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Final 2006 Michigan Department of Community Health Budget More Generous Than Advocates Feared

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Final 2006 Michigan Department of Community Health Budget More Generous Than Advocates Feared
Issue 29, Autumn 2005

Final 2006 Michigan Department of Community Health Budget More Generous Than Advocates Feared

by Alison Hirschel, MPLP Elder Law Attorney


After months of political wrangling and draconian proposed cuts to the 2006 Medicaid budget, the final MDCH budget is far more generous than lobbyists and advocates expected. Nearly all of the program cuts and new program requirements for recipients in the Senate-passed and House-passed DCH budget bills were not included, and even a few of the cuts by the Governor were restored.

Among the most important outcomes:

  • Despite previous proposals from the House and Senate, the budget does not cut the $100 million funding for the MI Choice Home and Community Based (HCBS) Waiver program. However, waiver agents are required to reduce administrative costs by $2 per person per day and use those savings to increase enrollment in the program and provide additional services. Some waiver agents believe this reduction in administrative expenses could have a significant negative impact on their ability to manage the program;

  • Requires a report by the Department on the number of nursing home patients discharged who subsequently enroll in MI Choice. The budget anticipates a $1.3 million dollar savings from these changes and those savings are to be added to the MI Choice budget;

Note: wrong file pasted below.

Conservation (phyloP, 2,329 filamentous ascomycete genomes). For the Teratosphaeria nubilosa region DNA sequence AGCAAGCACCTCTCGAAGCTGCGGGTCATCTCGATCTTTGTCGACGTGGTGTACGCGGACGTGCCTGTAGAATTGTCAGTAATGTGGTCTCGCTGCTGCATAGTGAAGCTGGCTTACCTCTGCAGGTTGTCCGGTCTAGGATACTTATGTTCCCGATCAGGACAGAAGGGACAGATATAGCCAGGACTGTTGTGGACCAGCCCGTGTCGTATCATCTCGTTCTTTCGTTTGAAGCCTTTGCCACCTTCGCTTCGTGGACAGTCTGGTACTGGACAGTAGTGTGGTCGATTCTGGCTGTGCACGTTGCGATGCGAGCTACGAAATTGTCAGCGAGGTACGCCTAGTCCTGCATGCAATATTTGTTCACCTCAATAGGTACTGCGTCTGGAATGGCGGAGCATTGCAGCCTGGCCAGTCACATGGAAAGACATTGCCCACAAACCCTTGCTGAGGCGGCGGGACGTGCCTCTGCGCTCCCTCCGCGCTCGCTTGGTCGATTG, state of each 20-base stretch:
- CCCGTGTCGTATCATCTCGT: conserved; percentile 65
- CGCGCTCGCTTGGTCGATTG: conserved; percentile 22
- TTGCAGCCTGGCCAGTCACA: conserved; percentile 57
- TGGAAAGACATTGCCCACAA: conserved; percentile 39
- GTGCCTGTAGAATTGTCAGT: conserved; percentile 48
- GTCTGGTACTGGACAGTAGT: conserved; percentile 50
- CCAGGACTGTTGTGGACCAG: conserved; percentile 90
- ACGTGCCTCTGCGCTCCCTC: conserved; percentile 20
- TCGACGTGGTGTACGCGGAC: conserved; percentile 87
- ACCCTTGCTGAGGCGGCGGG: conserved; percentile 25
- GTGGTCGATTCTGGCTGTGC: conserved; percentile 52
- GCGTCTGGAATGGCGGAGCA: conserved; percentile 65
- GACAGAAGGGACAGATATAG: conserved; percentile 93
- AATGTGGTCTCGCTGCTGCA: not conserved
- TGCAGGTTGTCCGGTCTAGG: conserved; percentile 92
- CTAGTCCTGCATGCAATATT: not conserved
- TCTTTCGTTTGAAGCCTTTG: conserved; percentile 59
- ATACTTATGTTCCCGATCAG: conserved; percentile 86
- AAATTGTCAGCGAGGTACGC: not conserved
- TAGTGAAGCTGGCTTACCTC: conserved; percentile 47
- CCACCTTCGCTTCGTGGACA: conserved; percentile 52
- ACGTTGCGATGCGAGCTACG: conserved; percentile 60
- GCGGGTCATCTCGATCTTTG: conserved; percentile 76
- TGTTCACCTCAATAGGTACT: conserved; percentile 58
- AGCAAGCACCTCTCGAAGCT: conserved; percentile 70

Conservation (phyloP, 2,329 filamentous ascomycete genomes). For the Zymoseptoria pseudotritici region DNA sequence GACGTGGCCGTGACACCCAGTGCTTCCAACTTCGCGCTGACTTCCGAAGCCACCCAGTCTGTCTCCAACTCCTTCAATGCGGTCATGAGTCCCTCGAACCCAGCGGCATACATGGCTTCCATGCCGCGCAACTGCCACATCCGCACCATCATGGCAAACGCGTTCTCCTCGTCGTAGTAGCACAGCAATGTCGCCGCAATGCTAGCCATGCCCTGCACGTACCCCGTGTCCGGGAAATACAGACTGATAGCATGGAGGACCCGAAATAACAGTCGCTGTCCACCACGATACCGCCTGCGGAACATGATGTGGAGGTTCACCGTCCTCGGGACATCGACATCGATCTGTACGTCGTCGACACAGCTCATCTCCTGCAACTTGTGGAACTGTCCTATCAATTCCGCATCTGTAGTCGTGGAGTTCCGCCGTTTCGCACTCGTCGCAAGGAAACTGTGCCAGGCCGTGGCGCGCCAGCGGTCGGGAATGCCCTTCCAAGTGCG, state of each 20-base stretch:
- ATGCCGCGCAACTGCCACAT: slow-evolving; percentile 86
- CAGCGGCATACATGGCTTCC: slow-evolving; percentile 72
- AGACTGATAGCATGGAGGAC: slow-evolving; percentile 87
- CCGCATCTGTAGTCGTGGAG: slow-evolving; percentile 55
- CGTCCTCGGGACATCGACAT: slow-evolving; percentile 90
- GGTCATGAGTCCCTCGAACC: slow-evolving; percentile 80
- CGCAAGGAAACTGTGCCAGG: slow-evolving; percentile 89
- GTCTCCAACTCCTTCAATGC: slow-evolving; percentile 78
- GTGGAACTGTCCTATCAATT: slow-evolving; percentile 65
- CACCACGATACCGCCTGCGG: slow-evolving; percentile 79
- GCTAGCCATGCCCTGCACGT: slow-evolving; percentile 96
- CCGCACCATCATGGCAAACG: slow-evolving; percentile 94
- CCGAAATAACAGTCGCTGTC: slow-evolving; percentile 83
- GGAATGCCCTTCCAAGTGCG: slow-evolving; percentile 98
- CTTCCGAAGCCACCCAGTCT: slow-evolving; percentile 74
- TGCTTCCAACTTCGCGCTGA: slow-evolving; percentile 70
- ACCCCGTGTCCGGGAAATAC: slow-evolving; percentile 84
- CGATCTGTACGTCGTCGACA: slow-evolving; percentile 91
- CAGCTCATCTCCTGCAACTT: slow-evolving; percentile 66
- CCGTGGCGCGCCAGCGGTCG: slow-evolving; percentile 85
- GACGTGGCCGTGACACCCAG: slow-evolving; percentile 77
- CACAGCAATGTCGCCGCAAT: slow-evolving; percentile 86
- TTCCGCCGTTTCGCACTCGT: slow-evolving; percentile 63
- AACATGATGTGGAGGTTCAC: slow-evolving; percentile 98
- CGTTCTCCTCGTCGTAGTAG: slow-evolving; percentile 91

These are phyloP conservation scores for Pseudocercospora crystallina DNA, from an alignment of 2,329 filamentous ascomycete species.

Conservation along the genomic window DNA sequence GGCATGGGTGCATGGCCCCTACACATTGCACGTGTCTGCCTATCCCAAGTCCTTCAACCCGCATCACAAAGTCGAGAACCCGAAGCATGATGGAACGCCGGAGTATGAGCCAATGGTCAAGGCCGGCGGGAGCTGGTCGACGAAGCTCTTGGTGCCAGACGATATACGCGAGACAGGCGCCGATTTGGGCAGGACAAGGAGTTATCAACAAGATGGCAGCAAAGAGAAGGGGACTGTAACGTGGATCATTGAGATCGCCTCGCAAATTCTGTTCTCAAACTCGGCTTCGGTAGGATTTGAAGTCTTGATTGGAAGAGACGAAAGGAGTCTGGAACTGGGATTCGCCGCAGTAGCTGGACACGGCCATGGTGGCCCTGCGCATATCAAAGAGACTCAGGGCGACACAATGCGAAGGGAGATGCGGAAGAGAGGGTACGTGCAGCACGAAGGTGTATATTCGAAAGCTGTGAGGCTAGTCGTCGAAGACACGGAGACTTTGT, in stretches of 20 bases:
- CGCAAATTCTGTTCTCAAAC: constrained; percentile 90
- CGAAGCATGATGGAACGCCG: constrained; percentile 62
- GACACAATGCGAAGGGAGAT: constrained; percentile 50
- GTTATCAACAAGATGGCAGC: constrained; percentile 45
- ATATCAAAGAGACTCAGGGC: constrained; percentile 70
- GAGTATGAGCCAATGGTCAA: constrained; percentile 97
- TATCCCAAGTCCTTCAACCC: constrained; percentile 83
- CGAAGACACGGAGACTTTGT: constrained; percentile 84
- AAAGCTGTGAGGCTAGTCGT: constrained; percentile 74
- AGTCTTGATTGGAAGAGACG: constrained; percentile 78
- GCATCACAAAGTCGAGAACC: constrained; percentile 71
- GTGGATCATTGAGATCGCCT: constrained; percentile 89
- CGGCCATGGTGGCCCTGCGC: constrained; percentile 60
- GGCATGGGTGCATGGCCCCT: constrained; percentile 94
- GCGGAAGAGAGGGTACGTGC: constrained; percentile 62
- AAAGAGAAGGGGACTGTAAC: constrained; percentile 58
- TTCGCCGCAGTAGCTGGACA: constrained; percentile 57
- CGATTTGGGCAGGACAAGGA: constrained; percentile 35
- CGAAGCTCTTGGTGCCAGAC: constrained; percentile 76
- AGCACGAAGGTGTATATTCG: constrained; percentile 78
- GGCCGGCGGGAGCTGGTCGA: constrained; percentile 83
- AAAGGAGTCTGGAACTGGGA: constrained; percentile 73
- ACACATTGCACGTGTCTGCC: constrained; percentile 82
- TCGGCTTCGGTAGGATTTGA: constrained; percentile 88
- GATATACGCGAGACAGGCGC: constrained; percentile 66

• Restores most of the funding to the Office of Services to the Aging (although significant cuts included the total elimination of funding for senior center staff; and cuts to senior volunteer programs and the line item that funds care management; alternative care, in-home services, and access services);

  • Restores Caretaker Relative Medicaid eligibility;

  • Restores eligibility for 19-20-year-olds;?

  • Permits the state to work with the federal government to create an “estate preservation” program consistent with the recommendations of the Governor’s Medicaid Long Term Care Task?Force (and no longer refers to “estate recovery.”);

  • Includes new co-payments for Medicaid recipients - $1 for outpatient services, $2 on physician services, $3 on emergency room visits and $50 on the first day of an in-patient hospital stay. The co-pays are expected to raise $2.3 million in new revenue.

  • Requires the department to report by April 30, 2006, on the progress of the three Medicaid long-term care single point of entry services pilot projects.

  • Restores adult dental, podiatric and chiropractic services;

  • Partially restores hearing and vision screening programs; and

  • Reduces provider reimbursement cuts from 4% to 3%.

    Many observers fear that the budget is not entirely realistic and assume the Department will have to seek significant supplemental appropriations to cover shortfalls later in the fiscal year. Moreover, a number of issues that may have a dramatic effect on the budget are not yet resolved including whether the federal government will approve the Medicaid waiver application submitted by the Granholm administration earlier this year.

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